Holidaymakers and Islanders are being warned to expect delays when driving through Portsmouth from January 1, when the UK’s separation from the EU is finalised.

A plan is due to be put in place to deal with freight travelling to the Channel Islands, France and Spain.

Those behind it say it should minimise the impact queuing lorries will have on other traffic through the city - including cars heading to the Isle of Wight.

The consortium of emergency service teams, council officers and industry experts known as the Local Resilience Forum say they are hoping for the best, while working to the worst case scenario. 

Isle of Wight Council was not available for comment, at the time of writing this article.

Three checkpoints will be set up - on the A31 (between Alresford and Winchester), at Tipner (just outside Portsmouth) and at the entrance to Portsmouth International Port (PIP) (just off the M275 - the main motorway into the city).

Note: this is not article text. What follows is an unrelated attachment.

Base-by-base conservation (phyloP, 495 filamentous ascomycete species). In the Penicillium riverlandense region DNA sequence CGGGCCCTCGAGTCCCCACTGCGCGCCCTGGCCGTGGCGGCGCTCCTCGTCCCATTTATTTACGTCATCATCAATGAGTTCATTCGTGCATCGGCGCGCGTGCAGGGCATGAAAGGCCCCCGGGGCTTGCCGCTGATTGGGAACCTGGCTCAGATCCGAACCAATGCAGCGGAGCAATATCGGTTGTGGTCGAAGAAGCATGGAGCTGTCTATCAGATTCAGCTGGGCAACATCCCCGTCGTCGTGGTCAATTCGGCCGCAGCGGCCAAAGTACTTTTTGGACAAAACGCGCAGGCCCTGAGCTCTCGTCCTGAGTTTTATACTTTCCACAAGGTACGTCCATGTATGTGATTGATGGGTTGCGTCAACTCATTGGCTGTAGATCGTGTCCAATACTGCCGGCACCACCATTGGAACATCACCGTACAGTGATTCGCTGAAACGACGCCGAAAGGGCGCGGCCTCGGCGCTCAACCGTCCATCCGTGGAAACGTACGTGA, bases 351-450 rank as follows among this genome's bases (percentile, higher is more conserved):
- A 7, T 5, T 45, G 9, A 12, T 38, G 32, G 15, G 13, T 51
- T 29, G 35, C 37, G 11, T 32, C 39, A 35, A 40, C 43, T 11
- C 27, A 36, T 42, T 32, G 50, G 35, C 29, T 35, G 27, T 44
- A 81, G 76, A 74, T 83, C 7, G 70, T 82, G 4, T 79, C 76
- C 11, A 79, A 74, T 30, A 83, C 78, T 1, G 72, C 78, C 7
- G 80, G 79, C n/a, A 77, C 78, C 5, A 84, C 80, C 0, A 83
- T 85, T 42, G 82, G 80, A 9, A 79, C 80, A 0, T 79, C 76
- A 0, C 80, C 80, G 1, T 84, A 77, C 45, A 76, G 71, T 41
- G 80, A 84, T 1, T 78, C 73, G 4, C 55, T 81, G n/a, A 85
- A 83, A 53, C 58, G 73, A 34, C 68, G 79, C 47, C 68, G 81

The PIP gate can cope with up to 13 queuing lorries before it impacts other traffic, so instead lorries will not be allowed to arrive there without the correct paperwork.

Instead, they will pass through the two other checkpoints.

Those without the correct paperwork, for whom the problem cannot be easily solved, will be sent away.

Meanwhile ‘easements’ have been put in place for traffic entering the country - which means easier transit until July.

Bad weather cancellations are rare, insists the forum and there are gaps in the sailing schedule to allow for traffic delayed by the weather conditions.

The Dft has granted the area £2.5 million towards the arrangements. It is not enough to pay for the 12 week plan in full, but the forum says the government is open and supportive to the need for more cash.

Meanwhile, admid the calming messages from local planners, concerns were raised last week, with the government's 'oven ready' deal yet to be finalised.